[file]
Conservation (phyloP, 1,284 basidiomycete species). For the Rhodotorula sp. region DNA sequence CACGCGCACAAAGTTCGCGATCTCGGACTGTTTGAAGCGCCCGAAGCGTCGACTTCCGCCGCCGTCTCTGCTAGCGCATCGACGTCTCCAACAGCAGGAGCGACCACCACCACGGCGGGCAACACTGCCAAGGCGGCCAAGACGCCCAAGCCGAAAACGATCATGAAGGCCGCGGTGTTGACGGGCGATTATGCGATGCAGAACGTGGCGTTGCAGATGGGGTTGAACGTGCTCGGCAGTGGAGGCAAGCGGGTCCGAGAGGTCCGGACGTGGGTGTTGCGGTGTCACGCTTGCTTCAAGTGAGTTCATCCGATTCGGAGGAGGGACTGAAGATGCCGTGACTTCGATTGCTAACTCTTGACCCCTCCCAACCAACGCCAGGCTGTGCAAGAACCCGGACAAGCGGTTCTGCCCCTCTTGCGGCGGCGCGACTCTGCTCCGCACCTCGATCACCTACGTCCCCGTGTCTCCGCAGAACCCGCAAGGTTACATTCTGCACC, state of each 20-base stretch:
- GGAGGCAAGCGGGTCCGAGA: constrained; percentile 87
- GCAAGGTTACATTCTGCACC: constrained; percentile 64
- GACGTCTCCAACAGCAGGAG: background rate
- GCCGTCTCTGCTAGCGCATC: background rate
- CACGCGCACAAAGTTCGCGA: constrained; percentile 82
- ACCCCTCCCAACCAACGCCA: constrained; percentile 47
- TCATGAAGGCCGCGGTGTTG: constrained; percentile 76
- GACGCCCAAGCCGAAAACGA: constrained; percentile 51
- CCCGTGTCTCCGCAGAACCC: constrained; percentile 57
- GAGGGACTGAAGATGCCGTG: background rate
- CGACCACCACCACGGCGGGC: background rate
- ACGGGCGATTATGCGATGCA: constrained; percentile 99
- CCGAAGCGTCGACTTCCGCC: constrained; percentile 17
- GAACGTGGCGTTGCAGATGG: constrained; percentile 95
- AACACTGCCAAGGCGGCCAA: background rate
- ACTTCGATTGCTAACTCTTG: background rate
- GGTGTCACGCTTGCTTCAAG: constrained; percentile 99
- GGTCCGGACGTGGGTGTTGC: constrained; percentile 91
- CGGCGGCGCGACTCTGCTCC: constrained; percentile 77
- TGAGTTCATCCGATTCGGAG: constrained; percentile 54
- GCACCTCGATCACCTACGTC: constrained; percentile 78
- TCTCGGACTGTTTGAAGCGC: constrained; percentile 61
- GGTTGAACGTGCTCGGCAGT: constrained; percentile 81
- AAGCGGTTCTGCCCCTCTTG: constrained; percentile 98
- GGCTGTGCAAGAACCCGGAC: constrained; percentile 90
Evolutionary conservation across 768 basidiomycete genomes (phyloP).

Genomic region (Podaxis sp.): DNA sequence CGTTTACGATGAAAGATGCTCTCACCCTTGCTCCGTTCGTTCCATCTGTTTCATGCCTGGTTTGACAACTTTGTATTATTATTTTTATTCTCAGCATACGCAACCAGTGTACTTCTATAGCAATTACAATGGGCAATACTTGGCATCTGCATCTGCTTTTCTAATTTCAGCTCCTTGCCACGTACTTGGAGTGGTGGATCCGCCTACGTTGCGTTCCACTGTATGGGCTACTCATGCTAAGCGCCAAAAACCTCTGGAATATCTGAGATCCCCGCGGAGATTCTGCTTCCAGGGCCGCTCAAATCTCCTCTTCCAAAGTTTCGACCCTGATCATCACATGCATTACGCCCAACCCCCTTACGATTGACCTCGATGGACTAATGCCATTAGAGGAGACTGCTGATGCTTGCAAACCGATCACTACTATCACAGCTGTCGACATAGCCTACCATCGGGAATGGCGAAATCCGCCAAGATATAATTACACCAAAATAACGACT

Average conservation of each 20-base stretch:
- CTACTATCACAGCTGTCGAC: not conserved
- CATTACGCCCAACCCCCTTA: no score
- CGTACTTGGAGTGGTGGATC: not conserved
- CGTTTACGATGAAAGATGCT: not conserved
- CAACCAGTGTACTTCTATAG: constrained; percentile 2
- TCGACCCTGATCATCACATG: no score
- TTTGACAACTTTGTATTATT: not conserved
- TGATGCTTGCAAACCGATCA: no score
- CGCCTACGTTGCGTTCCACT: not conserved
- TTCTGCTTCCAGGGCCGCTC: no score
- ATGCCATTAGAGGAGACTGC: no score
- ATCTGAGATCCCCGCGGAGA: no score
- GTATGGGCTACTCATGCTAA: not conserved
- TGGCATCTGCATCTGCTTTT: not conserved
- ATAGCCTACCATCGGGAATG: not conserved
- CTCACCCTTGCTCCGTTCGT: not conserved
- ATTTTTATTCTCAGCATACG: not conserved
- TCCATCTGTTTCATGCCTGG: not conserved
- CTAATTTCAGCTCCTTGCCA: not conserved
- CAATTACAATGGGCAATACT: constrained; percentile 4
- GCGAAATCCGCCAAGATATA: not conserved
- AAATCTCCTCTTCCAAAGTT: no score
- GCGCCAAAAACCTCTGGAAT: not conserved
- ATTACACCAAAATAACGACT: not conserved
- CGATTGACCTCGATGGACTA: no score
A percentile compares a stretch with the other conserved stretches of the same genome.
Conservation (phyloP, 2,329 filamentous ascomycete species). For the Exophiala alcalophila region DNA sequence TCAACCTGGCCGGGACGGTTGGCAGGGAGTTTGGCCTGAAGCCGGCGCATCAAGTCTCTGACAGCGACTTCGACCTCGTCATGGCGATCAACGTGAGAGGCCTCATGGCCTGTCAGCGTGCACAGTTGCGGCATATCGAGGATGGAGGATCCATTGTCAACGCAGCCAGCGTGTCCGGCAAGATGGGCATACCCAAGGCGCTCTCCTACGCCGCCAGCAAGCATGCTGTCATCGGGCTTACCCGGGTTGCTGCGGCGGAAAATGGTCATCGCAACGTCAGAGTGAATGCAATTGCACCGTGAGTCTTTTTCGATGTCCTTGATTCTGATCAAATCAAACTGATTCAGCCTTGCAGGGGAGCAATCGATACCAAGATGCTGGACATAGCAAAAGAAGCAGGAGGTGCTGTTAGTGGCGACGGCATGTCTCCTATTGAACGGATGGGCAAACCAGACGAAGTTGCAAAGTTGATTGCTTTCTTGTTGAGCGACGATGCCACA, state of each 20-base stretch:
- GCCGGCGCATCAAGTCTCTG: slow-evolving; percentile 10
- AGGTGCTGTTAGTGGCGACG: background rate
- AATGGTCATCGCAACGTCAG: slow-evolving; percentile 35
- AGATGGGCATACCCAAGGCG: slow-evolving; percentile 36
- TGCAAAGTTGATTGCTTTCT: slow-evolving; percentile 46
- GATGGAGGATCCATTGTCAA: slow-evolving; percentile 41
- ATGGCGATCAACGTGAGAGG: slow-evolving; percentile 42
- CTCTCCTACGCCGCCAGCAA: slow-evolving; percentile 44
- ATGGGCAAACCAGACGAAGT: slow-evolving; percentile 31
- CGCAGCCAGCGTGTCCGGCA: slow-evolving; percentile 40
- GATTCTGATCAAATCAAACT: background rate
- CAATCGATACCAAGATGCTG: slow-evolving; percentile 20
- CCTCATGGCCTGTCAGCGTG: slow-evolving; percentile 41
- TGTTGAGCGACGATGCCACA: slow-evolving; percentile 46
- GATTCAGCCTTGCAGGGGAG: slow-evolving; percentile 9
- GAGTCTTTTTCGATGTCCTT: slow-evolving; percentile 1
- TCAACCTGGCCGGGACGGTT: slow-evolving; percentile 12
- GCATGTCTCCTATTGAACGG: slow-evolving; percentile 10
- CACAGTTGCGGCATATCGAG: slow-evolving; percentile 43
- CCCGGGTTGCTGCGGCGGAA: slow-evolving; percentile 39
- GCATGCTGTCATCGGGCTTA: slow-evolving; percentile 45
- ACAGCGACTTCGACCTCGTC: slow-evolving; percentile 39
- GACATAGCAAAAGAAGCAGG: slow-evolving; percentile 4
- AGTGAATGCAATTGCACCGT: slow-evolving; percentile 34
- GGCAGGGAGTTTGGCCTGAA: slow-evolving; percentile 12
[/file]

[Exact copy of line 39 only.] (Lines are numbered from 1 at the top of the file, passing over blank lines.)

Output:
- TTCTGCTTCCAGGGCCGCTC: no score